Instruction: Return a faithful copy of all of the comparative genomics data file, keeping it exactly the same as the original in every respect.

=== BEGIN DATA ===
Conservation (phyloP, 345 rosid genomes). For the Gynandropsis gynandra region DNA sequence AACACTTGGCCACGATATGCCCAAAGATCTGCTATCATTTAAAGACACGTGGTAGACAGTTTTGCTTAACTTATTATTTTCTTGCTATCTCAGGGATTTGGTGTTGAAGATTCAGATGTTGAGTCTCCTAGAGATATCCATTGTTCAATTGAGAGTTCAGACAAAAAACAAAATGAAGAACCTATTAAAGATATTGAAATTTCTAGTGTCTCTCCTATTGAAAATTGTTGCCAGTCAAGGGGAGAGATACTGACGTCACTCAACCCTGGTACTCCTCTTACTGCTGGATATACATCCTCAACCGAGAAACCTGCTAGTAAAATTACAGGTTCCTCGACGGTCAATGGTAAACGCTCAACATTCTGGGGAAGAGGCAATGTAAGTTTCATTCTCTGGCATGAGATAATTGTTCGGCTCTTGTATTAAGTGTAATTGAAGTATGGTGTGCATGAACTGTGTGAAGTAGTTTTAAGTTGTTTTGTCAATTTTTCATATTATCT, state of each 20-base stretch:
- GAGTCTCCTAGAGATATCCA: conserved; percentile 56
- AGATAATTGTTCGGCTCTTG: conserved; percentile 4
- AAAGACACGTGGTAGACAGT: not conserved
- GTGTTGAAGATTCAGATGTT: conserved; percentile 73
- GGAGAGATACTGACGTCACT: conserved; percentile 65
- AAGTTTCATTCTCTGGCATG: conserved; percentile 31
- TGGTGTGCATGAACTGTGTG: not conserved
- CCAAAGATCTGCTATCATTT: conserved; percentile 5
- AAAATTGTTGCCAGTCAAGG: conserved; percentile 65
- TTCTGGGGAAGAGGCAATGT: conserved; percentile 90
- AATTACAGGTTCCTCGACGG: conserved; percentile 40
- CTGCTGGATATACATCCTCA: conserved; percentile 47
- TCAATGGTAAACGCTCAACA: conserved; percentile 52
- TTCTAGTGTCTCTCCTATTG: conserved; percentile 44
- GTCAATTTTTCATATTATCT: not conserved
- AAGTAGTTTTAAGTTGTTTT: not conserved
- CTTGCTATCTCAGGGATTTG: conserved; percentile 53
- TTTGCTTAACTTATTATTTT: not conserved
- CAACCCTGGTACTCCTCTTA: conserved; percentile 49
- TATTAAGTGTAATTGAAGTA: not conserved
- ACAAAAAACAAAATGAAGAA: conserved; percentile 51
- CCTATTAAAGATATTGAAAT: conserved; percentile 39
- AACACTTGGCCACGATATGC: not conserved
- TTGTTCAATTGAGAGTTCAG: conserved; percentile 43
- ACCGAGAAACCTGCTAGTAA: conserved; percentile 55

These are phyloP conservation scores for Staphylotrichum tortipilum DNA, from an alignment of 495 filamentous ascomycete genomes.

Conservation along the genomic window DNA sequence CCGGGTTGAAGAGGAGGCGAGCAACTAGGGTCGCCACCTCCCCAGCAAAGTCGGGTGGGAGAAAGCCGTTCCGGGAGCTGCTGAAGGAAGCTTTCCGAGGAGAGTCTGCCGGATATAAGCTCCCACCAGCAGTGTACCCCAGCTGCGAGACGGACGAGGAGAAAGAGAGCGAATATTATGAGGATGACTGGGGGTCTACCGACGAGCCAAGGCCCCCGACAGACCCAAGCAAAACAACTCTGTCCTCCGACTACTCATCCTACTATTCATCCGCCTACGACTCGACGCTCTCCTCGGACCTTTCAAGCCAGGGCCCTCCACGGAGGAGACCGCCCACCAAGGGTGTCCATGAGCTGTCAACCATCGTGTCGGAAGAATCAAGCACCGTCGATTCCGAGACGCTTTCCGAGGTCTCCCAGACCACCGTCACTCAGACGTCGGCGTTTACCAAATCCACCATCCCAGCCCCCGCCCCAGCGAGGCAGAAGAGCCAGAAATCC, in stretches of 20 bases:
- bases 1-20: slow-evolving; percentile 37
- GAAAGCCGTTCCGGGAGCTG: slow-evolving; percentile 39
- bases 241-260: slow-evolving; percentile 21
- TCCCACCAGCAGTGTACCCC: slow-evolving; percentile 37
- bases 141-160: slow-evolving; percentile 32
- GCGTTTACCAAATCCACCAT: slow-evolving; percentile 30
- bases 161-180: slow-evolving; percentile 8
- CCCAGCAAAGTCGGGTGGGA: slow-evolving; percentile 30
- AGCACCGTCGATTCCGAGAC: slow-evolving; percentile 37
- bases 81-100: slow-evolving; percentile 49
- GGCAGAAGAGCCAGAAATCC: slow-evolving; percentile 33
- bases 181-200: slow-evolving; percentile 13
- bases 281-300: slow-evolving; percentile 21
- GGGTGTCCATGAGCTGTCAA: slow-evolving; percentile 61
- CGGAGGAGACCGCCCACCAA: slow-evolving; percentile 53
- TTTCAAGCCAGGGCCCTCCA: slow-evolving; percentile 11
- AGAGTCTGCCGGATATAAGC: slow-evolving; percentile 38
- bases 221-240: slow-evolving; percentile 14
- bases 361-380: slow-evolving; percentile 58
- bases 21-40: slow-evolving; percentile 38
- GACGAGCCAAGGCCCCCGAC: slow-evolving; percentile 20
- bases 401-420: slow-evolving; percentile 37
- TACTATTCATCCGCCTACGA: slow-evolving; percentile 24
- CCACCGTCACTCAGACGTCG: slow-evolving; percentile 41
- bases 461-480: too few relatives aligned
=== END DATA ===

Conservation (phyloP, 345 rosid genomes). For the Gynandropsis gynandra region DNA sequence AACACTTGGCCACGATATGCCCAAAGATCTGCTATCATTTAAAGACACGTGGTAGACAGTTTTGCTTAACTTATTATTTTCTTGCTATCTCAGGGATTTGGTGTTGAAGATTCAGATGTTGAGTCTCCTAGAGATATCCATTGTTCAATTGAGAGTTCAGACAAAAAACAAAATGAAGAACCTATTAAAGATATTGAAATTTCTAGTGTCTCTCCTATTGAAAATTGTTGCCAGTCAAGGGGAGAGATACTGACGTCACTCAACCCTGGTACTCCTCTTACTGCTGGATATACATCCTCAACCGAGAAACCTGCTAGTAAAATTACAGGTTCCTCGACGGTCAATGGTAAACGCTCAACATTCTGGGGAAGAGGCAATGTAAGTTTCATTCTCTGGCATGAGATAATTGTTCGGCTCTTGTATTAAGTGTAATTGAAGTATGGTGTGCATGAACTGTGTGAAGTAGTTTTAAGTTGTTTTGTCAATTTTTCATATTATCT, state of each 20-base stretch:
- GAGTCTCCTAGAGATATCCA: conserved; percentile 56
- AGATAATTGTTCGGCTCTTG: conserved; percentile 4
- AAAGACACGTGGTAGACAGT: not conserved
- GTGTTGAAGATTCAGATGTT: conserved; percentile 73
- GGAGAGATACTGACGTCACT: conserved; percentile 65
- AAGTTTCATTCTCTGGCATG: conserved; percentile 31
- TGGTGTGCATGAACTGTGTG: not conserved
- CCAAAGATCTGCTATCATTT: conserved; percentile 5
- AAAATTGTTGCCAGTCAAGG: conserved; percentile 65
- TTCTGGGGAAGAGGCAATGT: conserved; percentile 90
- AATTACAGGTTCCTCGACGG: conserved; percentile 40
- CTGCTGGATATACATCCTCA: conserved; percentile 47
- TCAATGGTAAACGCTCAACA: conserved; percentile 52
- TTCTAGTGTCTCTCCTATTG: conserved; percentile 44
- GTCAATTTTTCATATTATCT: not conserved
- AAGTAGTTTTAAGTTGTTTT: not conserved
- CTTGCTATCTCAGGGATTTG: conserved; percentile 53
- TTTGCTTAACTTATTATTTT: not conserved
- CAACCCTGGTACTCCTCTTA: conserved; percentile 49
- TATTAAGTGTAATTGAAGTA: not conserved
- ACAAAAAACAAAATGAAGAA: conserved; percentile 51
- CCTATTAAAGATATTGAAAT: conserved; percentile 39
- AACACTTGGCCACGATATGC: not conserved
- TTGTTCAATTGAGAGTTCAG: conserved; percentile 43
- ACCGAGAAACCTGCTAGTAA: conserved; percentile 55

These are phyloP conservation scores for Staphylotrichum tortipilum DNA, from an alignment of 495 filamentous ascomycete genomes.

Conservation along the genomic window DNA sequence CCGGGTTGAAGAGGAGGCGAGCAACTAGGGTCGCCACCTCCCCAGCAAAGTCGGGTGGGAGAAAGCCGTTCCGGGAGCTGCTGAAGGAAGCTTTCCGAGGAGAGTCTGCCGGATATAAGCTCCCACCAGCAGTGTACCCCAGCTGCGAGACGGACGAGGAGAAAGAGAGCGAATATTATGAGGATGACTGGGGGTCTACCGACGAGCCAAGGCCCCCGACAGACCCAAGCAAAACAACTCTGTCCTCCGACTACTCATCCTACTATTCATCCGCCTACGACTCGACGCTCTCCTCGGACCTTTCAAGCCAGGGCCCTCCACGGAGGAGACCGCCCACCAAGGGTGTCCATGAGCTGTCAACCATCGTGTCGGAAGAATCAAGCACCGTCGATTCCGAGACGCTTTCCGAGGTCTCCCAGACCACCGTCACTCAGACGTCGGCGTTTACCAAATCCACCATCCCAGCCCCCGCCCCAGCGAGGCAGAAGAGCCAGAAATCC, in stretches of 20 bases:
- bases 1-20: slow-evolving; percentile 37
- GAAAGCCGTTCCGGGAGCTG: slow-evolving; percentile 39
- bases 241-260: slow-evolving; percentile 21
- TCCCACCAGCAGTGTACCCC: slow-evolving; percentile 37
- bases 141-160: slow-evolving; percentile 32
- GCGTTTACCAAATCCACCAT: slow-evolving; percentile 30
- bases 161-180: slow-evolving; percentile 8
- CCCAGCAAAGTCGGGTGGGA: slow-evolving; percentile 30
- AGCACCGTCGATTCCGAGAC: slow-evolving; percentile 37
- bases 81-100: slow-evolving; percentile 49
- GGCAGAAGAGCCAGAAATCC: slow-evolving; percentile 33
- bases 181-200: slow-evolving; percentile 13
- bases 281-300: slow-evolving; percentile 21
- GGGTGTCCATGAGCTGTCAA: slow-evolving; percentile 61
- CGGAGGAGACCGCCCACCAA: slow-evolving; percentile 53
- TTTCAAGCCAGGGCCCTCCA: slow-evolving; percentile 11
- AGAGTCTGCCGGATATAAGC: slow-evolving; percentile 38
- bases 221-240: slow-evolving; percentile 14
- bases 361-380: slow-evolving; percentile 58
- bases 21-40: slow-evolving; percentile 38
- GACGAGCCAAGGCCCCCGAC: slow-evolving; percentile 20
- bases 401-420: slow-evolving; percentile 37
- TACTATTCATCCGCCTACGA: slow-evolving; percentile 24
- CCACCGTCACTCAGACGTCG: slow-evolving; percentile 41
- bases 461-480: too few relatives aligned